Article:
Rocklin Ranch Veterinary Hospital’s Blog
Heatstroke in Pets: Still on the Rise?
Responsible pet owners understand the meaning of prevention. To be sure, a preventive approach is the cornerstone of your pet’s health and wellness. Beyond adhering to recommended vaccines and parasite prevention, it’s crucial to keep your pet cool on hot, humid days. Heatstroke in pets is a real threat, but when you know what to look for, you can do your part to prevent it from happening.
The Biggest Mistake
Parked cars are a huge no-no, but why is that exactly? Even the most devoted pet owner may try leaving Fluffy or Fido in the backseat for a quick minute. After all, you parked in the shade and cracked the window…but the trapped air inside the car can heat up faster than you can make a withdrawal at the bank. Temperatures can skyrocket to triple digits inside a vehicle, endangering the life of an innocent pet.
If your pet is exposed to high temperatures and strong UV rays or overheats during play or exercise, he or she may develop heatstroke. If a rectal temperature exceeds 105 degrees (normal is 101.5 degrees), you may also see these dangerous symptoms:
- Heavy or excessive panting
- Rapid pulse
- Bright red or dark gums and tongue
- Vomiting or diarrhea
- Loss of consciousness
In these situations, early detection is key to a positive outcome. Sometimes, treatment can reduce the risk of organ damage, but heatstroke in pets can be fatal. Please do not delay emergency care if you suspect your pet is in danger.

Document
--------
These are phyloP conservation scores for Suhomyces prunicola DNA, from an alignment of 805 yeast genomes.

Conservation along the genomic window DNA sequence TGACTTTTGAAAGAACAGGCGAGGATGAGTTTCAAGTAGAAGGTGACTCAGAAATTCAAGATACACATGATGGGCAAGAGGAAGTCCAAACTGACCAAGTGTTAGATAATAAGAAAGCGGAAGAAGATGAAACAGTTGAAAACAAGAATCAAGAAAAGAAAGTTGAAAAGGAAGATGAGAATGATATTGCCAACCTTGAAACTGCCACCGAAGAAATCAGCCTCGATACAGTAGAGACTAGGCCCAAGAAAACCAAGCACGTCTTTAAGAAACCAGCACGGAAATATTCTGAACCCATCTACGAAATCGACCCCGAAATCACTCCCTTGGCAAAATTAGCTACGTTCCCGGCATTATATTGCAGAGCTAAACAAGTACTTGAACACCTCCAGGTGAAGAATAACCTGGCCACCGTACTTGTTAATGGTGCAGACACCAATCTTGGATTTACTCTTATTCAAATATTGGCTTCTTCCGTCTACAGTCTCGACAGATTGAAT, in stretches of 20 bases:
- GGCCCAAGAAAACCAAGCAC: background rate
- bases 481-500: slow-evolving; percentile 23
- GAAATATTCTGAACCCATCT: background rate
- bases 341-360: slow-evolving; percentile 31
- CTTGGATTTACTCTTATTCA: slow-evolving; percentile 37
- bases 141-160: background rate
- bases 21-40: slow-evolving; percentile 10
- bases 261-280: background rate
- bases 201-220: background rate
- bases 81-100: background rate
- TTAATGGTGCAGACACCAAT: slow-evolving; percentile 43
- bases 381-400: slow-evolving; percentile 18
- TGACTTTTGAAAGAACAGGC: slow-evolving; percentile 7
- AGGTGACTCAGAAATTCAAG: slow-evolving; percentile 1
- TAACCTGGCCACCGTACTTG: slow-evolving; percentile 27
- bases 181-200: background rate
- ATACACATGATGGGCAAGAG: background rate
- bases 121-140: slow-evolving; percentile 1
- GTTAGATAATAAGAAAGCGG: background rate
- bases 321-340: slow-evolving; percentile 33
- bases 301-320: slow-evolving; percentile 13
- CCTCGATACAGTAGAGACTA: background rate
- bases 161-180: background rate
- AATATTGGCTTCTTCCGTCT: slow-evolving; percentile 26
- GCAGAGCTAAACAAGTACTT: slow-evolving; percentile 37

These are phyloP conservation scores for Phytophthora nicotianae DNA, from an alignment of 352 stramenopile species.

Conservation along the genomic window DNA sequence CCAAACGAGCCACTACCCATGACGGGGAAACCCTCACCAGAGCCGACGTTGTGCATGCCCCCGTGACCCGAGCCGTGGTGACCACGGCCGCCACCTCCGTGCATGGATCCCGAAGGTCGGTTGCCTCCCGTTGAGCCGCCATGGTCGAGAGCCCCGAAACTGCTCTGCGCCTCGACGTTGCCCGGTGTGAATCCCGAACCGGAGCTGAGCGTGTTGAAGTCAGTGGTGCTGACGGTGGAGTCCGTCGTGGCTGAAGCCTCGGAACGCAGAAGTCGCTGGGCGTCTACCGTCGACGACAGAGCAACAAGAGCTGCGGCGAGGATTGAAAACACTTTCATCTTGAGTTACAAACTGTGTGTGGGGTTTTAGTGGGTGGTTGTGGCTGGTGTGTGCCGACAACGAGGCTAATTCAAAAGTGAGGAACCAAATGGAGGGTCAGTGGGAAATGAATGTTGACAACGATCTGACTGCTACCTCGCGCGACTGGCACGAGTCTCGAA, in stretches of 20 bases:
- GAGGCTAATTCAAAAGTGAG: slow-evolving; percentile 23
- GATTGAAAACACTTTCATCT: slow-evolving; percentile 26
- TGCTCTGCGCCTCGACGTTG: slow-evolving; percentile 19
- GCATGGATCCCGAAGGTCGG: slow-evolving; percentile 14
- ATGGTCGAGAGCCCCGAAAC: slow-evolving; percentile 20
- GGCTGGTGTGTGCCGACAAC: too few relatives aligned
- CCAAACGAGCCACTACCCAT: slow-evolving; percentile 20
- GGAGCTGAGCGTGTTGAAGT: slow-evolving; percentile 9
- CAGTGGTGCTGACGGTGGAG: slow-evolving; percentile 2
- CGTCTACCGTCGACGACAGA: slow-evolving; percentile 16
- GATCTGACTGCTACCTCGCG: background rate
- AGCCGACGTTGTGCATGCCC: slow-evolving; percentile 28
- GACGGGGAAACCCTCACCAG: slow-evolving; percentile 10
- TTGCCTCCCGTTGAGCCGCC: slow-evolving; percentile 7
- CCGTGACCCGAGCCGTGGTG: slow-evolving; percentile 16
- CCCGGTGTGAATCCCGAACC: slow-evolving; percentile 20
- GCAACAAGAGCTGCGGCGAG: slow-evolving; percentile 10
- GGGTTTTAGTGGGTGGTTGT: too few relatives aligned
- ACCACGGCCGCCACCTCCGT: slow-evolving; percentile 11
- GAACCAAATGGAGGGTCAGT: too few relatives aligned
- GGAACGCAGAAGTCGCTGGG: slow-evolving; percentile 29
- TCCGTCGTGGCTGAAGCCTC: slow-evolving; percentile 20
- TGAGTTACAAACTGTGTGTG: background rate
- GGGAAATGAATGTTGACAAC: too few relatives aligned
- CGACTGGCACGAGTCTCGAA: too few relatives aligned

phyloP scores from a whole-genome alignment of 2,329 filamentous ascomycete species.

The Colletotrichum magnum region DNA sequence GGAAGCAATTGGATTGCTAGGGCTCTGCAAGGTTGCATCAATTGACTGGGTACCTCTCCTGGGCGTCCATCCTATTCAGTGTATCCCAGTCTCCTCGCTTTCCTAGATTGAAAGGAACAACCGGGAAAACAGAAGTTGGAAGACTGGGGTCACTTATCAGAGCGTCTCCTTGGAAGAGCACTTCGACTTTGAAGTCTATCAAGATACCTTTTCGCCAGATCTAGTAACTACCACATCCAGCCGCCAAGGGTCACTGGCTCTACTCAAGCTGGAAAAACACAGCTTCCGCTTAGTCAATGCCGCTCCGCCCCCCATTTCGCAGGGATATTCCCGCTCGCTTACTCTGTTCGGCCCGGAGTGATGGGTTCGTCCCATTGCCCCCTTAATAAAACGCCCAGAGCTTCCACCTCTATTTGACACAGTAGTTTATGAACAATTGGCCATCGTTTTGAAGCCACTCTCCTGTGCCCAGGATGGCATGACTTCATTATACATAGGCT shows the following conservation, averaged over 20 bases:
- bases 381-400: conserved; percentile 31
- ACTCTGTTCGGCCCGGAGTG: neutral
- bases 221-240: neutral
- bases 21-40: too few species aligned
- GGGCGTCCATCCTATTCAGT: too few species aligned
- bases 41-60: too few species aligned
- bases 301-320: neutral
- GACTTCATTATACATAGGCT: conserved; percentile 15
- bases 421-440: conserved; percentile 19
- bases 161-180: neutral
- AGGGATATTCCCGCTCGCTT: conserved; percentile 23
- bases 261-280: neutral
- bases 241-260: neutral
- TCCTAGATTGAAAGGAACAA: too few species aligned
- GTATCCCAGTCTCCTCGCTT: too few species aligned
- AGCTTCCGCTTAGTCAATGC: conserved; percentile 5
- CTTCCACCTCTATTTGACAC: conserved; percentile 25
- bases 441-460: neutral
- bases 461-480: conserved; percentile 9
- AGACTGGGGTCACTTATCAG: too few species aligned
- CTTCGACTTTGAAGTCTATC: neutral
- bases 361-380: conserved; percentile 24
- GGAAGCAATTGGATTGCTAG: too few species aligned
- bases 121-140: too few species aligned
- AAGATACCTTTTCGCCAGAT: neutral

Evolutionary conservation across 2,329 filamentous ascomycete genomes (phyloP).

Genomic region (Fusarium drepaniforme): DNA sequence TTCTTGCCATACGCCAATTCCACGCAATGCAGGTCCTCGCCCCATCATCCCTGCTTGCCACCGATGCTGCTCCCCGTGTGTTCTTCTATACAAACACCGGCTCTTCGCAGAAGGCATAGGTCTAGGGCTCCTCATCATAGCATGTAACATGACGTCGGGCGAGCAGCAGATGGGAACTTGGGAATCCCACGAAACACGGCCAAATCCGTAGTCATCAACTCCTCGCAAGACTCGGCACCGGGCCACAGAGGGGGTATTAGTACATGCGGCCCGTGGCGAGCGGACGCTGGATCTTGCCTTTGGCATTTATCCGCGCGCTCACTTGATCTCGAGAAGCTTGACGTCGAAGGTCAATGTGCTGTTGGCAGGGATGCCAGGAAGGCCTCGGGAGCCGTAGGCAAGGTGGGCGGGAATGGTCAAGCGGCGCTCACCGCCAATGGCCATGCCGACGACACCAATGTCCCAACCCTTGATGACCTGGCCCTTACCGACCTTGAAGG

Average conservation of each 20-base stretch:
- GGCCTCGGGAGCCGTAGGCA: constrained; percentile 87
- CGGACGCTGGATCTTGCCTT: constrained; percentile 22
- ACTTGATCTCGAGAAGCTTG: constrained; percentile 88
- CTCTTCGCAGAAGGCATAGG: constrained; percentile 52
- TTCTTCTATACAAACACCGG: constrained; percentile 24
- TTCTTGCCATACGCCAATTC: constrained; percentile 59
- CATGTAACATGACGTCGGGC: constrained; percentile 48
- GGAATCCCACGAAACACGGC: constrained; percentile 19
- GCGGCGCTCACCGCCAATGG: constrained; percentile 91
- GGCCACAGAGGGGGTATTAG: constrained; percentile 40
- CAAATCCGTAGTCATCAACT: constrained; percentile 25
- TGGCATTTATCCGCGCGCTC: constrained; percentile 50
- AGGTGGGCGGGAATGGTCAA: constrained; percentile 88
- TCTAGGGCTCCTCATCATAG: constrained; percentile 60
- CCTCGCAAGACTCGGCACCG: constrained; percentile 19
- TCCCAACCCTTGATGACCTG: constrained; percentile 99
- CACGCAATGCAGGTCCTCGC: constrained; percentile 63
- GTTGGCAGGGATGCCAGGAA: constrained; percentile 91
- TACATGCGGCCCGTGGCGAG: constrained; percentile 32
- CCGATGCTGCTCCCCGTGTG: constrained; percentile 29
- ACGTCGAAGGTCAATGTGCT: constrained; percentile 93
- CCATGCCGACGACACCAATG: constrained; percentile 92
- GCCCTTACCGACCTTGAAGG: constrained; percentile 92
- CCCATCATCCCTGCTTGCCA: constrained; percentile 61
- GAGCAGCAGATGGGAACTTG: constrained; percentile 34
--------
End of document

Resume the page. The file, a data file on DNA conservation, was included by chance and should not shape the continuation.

Managing Heatstroke in Pets
If your pet overheats, get him or her out of the direct sun. Choose a shady area or a cool spot on the floor indoors. Aim a cooling fan or air conditioner toward your pet, and apply a wet, cool towel on the groin area, back of the neck, under the front legs, and the ears.
Even if you’re able to bring down your pet’s temperature, we urge you to bring him or her in to see us. Heatstroke in pets can have disastrous consequences, many of which aren’t observed until well after initial exposure.
While all pets are at risk of developing heatstroke, certain breeds are more likely to suffer dangerous symptoms. Short-nosed dogs, such as Boston terriers, pugs, and boxers, lack the ability to cool themselves via effective panting. Young pets, senior pets, and overweight or obese pets are also at a higher risk.
Please keep your pets inside during the hottest times of day and exercise in the early morning or evening hours. Doors leading to the attic or garage should always be closed, and a constant supply of fresh, cool water should be offered throughout the day.
Fun Summer Times
The summer months can be great, but the heat index can be absolutely disastrous for pets. For the sake of your pet’s health, comfort, and longevity, we urge you to contact us with any questions or concerns.